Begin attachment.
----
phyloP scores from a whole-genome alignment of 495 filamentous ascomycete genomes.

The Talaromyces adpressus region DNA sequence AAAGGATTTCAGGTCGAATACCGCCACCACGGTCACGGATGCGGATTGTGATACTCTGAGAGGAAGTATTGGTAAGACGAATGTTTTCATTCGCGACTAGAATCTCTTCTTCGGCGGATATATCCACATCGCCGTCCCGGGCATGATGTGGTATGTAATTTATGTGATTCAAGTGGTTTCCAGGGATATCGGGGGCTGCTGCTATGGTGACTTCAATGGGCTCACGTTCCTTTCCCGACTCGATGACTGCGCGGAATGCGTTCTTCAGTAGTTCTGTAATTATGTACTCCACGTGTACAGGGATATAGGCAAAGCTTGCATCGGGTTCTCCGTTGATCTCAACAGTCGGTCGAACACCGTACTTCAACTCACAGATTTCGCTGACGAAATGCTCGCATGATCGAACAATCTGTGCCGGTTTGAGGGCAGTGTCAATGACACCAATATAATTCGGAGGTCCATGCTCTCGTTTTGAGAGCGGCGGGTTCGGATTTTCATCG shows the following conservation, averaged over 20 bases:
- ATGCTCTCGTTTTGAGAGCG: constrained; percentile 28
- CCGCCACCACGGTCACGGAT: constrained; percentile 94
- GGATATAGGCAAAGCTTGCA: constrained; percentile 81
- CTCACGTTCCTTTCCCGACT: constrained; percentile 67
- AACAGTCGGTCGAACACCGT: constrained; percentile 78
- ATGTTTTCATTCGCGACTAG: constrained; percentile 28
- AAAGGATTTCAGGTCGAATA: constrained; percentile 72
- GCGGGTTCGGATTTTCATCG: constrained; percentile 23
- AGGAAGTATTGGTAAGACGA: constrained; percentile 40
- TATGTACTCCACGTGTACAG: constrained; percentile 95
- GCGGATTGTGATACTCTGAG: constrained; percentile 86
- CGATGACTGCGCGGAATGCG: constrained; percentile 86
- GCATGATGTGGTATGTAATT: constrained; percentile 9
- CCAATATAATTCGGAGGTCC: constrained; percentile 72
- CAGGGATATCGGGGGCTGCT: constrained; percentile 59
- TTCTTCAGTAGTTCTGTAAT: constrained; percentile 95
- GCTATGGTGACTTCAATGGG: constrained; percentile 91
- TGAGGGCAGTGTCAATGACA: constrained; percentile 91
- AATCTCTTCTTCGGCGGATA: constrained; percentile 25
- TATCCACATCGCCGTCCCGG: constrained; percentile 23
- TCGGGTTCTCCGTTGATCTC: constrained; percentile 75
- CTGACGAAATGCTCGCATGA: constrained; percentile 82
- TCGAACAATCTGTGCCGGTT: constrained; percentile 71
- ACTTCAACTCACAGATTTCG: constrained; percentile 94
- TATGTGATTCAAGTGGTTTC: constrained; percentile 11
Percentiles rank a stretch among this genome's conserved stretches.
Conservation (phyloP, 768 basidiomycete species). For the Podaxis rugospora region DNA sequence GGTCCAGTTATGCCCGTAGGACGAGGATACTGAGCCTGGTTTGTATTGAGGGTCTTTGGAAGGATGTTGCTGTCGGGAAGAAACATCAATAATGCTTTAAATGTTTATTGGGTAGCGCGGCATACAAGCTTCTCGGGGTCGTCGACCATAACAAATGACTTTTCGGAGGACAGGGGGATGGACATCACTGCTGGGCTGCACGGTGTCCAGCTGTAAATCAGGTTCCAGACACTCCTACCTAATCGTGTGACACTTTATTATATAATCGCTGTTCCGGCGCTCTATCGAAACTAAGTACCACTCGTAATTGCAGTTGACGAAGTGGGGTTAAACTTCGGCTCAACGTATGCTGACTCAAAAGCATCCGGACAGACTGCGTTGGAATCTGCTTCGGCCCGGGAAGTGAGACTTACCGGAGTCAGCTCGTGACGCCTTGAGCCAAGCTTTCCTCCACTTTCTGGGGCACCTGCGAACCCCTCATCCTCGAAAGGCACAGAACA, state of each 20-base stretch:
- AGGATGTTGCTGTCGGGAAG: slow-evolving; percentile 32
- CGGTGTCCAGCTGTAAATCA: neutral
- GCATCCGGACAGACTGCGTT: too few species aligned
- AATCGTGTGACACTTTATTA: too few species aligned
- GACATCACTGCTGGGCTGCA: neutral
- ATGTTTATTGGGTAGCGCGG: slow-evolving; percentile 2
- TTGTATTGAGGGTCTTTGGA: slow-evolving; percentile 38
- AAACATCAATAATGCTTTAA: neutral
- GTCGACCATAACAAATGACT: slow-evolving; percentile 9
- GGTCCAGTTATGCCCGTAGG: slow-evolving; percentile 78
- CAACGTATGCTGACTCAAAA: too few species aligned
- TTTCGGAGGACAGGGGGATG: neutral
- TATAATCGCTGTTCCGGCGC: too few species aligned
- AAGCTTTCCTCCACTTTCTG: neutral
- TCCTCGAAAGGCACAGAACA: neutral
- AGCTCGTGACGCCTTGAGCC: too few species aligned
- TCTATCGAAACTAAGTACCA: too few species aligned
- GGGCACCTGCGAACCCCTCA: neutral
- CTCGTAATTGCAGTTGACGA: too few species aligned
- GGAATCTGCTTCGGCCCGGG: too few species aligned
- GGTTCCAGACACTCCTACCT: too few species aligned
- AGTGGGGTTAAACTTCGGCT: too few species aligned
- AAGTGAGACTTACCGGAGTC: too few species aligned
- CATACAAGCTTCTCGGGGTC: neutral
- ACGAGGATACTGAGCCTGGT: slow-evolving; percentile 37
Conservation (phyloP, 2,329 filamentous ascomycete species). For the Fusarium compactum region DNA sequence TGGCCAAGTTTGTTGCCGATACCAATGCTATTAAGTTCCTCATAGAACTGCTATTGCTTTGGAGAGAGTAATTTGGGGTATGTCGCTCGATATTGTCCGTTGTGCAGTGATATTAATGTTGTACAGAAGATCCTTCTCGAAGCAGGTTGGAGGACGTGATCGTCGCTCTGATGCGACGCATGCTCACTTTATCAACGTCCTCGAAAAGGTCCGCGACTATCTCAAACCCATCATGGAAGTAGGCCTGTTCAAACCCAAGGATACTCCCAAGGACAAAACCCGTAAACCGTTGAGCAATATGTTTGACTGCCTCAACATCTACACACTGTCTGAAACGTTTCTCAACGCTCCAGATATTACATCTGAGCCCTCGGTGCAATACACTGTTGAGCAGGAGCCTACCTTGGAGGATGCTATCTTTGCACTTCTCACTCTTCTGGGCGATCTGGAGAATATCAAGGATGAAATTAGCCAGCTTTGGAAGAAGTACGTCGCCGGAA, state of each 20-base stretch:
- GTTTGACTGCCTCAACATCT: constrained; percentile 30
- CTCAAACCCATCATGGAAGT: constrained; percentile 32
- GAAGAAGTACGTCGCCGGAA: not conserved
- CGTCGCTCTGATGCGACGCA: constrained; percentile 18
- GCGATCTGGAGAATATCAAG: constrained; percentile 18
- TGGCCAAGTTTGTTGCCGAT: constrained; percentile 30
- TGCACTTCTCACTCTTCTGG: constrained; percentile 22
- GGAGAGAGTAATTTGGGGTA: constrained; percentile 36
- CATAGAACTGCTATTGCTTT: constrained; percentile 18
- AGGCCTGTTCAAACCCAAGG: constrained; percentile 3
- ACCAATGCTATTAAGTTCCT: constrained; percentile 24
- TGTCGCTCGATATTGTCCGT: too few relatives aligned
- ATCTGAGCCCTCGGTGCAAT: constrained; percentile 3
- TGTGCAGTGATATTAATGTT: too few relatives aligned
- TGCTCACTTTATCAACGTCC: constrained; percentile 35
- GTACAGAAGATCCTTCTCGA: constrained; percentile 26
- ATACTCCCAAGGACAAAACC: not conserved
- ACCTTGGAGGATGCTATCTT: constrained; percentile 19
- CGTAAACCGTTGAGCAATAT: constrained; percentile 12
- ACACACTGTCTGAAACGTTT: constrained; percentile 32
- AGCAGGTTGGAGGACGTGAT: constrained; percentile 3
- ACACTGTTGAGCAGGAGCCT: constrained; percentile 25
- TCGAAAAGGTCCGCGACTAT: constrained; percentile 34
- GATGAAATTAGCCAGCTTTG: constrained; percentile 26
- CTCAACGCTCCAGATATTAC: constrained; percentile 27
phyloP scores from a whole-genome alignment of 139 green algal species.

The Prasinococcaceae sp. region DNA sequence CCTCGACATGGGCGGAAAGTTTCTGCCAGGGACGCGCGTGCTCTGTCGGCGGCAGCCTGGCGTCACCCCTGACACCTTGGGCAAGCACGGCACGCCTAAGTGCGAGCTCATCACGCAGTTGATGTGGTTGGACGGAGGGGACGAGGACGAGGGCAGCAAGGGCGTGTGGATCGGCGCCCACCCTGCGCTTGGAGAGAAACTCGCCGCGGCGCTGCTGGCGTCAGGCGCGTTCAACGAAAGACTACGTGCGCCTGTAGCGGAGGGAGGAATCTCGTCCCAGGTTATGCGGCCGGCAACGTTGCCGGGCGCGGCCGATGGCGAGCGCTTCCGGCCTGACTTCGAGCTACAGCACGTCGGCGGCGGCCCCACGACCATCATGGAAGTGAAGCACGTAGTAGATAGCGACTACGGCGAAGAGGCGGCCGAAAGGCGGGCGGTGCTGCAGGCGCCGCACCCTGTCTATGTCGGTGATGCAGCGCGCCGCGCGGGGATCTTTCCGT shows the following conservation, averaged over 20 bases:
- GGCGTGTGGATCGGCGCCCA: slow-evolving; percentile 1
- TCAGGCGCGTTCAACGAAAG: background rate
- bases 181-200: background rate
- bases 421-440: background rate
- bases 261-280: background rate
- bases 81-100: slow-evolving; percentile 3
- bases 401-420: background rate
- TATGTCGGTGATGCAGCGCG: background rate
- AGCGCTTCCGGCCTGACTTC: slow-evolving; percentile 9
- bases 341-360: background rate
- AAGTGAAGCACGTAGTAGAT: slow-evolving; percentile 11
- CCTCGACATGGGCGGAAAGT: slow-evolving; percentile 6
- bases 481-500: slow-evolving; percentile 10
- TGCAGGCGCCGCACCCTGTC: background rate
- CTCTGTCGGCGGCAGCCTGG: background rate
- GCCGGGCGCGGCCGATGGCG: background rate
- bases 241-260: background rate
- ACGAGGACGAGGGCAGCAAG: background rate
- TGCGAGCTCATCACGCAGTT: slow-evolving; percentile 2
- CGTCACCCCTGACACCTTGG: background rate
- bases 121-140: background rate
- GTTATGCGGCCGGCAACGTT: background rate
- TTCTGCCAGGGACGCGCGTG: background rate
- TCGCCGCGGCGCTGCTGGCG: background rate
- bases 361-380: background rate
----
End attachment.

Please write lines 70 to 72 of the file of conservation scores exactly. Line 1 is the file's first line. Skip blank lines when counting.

- TGCTCACTTTATCAACGTCC: constrained; percentile 35
- GTACAGAAGATCCTTCTCGA: constrained; percentile 26
- ATACTCCCAAGGACAAAACC: not conserved